Researchers found that in chimpanzees the hormone oxytocin is likely to play a key role in maintaining social relations with both kin and non-kin cooperation partners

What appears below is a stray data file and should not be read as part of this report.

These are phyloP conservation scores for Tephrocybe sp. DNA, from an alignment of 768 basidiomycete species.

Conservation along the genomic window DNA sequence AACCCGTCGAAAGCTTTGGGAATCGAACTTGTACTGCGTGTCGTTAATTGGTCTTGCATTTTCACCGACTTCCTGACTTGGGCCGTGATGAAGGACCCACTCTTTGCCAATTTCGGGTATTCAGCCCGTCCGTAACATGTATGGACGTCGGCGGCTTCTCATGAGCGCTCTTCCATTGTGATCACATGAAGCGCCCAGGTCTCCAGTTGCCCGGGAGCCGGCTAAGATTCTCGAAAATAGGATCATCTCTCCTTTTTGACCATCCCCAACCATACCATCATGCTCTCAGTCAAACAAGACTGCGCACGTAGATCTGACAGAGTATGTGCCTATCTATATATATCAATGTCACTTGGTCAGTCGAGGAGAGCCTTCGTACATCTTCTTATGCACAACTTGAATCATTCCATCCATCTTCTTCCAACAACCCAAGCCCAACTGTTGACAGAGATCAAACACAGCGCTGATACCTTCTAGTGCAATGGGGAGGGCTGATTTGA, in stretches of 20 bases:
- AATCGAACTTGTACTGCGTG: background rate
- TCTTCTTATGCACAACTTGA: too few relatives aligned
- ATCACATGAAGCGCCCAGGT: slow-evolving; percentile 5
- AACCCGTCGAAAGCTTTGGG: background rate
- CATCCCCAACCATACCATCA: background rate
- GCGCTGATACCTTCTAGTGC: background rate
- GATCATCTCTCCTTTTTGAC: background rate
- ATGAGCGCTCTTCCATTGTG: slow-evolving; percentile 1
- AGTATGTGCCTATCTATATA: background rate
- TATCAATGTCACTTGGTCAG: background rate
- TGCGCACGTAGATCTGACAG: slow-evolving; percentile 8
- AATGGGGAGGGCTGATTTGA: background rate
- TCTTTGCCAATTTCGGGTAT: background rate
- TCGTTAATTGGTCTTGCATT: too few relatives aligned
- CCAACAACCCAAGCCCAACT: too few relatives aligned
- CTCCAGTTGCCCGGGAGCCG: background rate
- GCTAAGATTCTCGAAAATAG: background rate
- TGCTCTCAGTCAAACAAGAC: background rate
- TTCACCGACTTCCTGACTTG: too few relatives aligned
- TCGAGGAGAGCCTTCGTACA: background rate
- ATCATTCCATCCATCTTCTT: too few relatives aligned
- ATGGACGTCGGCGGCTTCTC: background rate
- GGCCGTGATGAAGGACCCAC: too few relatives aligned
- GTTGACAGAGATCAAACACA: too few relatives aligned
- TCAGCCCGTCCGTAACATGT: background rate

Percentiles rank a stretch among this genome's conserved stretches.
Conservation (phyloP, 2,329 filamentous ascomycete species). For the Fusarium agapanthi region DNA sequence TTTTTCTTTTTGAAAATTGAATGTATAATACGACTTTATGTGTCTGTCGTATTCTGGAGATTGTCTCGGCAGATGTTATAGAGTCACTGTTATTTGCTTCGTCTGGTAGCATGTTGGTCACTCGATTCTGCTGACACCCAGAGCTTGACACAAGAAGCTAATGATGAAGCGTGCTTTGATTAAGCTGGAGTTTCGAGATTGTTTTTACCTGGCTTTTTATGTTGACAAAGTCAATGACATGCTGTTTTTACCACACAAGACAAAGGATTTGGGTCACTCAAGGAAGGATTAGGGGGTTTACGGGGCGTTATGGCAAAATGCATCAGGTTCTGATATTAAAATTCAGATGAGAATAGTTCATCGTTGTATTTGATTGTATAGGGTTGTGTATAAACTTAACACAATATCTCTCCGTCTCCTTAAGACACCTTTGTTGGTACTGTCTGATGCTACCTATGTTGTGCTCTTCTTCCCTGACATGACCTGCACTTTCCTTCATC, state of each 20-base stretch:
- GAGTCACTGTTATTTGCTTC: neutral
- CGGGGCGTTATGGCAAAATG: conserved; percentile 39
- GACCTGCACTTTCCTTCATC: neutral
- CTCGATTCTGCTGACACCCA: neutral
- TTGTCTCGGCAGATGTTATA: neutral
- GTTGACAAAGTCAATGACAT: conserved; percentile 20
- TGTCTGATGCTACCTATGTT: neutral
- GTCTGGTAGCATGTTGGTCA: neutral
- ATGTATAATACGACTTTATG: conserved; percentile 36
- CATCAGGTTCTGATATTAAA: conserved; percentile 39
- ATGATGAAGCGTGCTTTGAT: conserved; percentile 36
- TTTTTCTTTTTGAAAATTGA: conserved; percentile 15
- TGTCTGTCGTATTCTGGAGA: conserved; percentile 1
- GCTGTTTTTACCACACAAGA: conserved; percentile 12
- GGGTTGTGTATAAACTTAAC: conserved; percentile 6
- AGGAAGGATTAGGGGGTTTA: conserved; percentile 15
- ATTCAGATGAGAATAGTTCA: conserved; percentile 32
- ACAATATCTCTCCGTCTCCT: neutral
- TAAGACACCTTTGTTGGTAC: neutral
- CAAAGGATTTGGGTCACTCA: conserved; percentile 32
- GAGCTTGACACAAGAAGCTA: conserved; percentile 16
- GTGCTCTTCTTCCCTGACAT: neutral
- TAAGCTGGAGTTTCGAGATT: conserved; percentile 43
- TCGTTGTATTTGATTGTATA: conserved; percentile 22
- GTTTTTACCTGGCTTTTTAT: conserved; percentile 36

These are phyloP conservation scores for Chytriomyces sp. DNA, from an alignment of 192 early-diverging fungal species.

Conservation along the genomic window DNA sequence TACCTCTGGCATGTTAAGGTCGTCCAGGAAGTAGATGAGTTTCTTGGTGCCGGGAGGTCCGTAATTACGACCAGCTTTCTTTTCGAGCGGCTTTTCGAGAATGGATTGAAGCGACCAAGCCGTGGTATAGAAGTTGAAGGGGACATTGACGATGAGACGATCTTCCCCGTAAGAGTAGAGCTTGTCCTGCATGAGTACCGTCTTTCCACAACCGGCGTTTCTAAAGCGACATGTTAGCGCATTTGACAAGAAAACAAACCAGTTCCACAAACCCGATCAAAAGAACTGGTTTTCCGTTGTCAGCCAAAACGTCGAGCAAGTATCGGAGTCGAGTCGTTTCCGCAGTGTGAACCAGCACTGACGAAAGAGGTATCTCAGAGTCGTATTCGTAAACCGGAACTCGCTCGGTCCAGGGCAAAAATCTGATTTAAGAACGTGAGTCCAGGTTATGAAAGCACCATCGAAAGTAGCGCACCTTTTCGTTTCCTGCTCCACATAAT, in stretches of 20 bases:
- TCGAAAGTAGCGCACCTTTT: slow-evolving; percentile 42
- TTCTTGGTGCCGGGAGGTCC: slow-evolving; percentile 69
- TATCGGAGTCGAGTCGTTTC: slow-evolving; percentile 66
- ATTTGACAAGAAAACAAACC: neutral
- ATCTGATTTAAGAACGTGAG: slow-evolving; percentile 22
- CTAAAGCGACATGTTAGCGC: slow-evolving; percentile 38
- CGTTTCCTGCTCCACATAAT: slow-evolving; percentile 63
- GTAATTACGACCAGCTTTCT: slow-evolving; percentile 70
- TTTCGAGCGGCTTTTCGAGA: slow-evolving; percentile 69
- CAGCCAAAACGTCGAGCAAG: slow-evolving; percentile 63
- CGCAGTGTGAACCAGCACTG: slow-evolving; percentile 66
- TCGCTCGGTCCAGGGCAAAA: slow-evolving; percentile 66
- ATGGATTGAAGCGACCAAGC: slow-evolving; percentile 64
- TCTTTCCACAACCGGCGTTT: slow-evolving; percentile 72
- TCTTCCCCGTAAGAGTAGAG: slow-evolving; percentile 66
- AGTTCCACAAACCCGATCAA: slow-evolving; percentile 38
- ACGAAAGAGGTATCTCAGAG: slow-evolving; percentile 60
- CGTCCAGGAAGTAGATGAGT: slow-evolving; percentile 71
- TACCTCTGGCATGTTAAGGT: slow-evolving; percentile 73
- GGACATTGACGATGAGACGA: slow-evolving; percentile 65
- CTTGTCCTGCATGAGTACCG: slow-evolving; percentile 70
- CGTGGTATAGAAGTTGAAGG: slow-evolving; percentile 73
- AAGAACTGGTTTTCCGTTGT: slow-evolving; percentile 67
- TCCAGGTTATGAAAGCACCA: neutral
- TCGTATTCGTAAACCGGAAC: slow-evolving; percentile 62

Animals which maintain cooperative relationships show gains in longevity and offspring survival. However, little is known about the cognitive or hormonal mechanisms involved in cooperation. Researchers of the Max Planck Institute for Evolutionary Anthropology in Leipzig, Germany, have now found that cooperative relationships are facilitated by an endocrinological mechanism involving the hormone oxytocin, even when these are between non-kin. They collected urine samples of 33 chimpanzees from Budongo Forest, Uganda, and measured their urinary oxytocin levels after single episodes of a specific cooperative behaviour, mutual grooming. The result: Oxytocin levels were higher after grooming with cooperation partners compared with non-cooperation partners or after no grooming, regardless of genetic relatedness or sexual interest. This suggests that in chimpanzees oxytocin, which acts directly on neural reward and social memory systems, plays a key role maintaining social relations beyond genetic ties and in keeping track of social interactions with multiple individuals over time.